It took her five years to complete the pre-requisites for physical therapy school, during which time she continued dancing professionally. “I’d go on tour, carrying a heavy anatomy book,” she remembers. “I did it slowly, one class at a time until I finished,” she says. This allowed her to still be committed to her dancing life, without ending it abruptly. “But I was looking to the future,” she says.

One of Bornstein’s school internships took place at Westside Dance Physical Therapy on Manhattan‘s Upper West Side. Says Bornstein, “That’s how I met Marika (Molnar, the founder of WSD) and found out about working with injured dancers and ‘civilians.’ I was hired there when I finished school,” she says.
Bornstein believes that dancers shouldn’t be afraid to enter new professions. “Most dancers retire in their late 30s or 40s, which gives them plenty of time to become excellent at what they do,” she says. “Dancers invest time, energy, and discipline into what they love, and they know how to learn new material.” Says Bornstein, “Never forget that you can use your brain in a different way. All the assets you have as a dancer will help you to achieve other goals.”

Dancer Health

The Feldenkrais Method is a somatic technique created by Moshe Feldenkrais in the 1950s. The method has two parts: hands-on sessions with a Feldenkrais teacher (Functional Integration) or group classes comprised of verbal cues (Awareness Through Movement).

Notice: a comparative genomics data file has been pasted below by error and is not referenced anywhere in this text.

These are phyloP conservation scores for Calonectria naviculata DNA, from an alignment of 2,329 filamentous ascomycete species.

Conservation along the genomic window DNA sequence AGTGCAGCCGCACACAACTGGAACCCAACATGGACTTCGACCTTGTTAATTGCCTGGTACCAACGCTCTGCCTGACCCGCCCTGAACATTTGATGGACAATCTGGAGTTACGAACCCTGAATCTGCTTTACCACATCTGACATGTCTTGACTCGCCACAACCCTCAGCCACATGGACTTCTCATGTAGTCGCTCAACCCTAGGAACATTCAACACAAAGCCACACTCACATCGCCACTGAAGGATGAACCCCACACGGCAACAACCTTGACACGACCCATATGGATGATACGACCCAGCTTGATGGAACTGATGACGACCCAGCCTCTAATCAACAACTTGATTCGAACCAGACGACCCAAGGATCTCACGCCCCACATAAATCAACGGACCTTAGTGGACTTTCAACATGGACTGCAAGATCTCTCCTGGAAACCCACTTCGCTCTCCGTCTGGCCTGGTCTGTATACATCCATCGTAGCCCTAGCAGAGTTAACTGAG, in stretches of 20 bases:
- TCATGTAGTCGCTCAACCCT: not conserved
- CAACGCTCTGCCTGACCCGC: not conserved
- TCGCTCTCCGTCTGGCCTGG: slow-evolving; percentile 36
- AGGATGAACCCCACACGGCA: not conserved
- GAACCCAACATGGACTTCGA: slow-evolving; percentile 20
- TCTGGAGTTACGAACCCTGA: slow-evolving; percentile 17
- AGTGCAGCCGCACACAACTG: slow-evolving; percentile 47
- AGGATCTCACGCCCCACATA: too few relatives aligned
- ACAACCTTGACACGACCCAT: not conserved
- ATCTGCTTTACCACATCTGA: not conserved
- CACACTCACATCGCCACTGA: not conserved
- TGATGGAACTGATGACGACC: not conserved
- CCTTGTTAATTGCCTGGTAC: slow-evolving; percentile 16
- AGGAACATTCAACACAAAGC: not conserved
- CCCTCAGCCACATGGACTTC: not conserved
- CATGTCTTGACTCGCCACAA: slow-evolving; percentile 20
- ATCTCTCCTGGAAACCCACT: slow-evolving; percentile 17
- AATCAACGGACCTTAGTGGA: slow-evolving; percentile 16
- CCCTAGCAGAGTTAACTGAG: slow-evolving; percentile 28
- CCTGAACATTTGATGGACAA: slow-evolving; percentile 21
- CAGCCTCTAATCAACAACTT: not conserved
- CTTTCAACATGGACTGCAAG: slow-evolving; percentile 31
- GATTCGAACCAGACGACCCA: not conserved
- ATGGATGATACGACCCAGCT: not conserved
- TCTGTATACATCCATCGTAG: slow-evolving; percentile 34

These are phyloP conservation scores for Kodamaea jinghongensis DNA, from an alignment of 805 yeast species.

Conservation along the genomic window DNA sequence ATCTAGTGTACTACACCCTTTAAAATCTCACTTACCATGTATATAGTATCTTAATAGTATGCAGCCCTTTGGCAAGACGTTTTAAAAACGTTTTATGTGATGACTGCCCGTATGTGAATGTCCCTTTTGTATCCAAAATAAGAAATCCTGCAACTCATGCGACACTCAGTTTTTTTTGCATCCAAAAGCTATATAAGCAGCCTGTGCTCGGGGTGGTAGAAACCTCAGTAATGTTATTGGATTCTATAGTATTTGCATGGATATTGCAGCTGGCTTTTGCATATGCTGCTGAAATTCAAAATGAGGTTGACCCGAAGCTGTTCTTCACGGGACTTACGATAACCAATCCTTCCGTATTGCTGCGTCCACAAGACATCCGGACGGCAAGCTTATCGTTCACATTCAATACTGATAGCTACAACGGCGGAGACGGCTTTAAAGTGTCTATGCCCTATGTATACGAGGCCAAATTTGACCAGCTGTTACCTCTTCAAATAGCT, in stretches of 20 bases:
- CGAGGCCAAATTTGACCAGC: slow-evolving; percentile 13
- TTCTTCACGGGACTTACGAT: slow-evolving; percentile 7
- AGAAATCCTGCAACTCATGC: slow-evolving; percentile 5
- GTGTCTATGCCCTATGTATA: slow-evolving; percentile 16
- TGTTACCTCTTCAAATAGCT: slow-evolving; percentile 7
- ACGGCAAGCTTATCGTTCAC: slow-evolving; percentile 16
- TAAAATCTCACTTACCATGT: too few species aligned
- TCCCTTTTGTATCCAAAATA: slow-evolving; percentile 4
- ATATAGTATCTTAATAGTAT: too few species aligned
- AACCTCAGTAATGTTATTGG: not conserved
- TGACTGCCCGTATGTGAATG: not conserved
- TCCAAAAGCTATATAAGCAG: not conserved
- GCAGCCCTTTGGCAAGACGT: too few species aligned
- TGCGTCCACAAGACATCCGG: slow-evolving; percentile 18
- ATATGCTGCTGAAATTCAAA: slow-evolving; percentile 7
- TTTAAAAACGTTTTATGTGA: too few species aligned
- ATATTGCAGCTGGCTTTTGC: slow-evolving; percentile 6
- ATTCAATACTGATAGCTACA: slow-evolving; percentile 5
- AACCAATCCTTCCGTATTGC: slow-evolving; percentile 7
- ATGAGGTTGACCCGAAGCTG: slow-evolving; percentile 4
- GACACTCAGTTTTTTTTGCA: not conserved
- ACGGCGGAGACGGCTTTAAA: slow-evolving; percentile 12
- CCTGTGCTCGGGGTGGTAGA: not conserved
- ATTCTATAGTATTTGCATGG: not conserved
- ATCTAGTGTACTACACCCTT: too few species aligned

Mary Armentrout, a dance teacher, choreographer and Feldenkrais practitioner, shares three ways that this somatic practice can bolster your students' training.

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Your Studio

Oversexualizing young kids has been a hot topic among dance teachers in recent years. It's arguably the most controversial topic teachers and studio owners are faced with. Deciding which choreography, music or costumes are appropriate—or not—isn't always black and white and can be easily overlooked. Is showing the midriff too much for minis? Is this choreography too provocative? Is this popular song too suggestive for a competition piece? The questions can seem endless with no clear objective answers. Until now.

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Dancer Health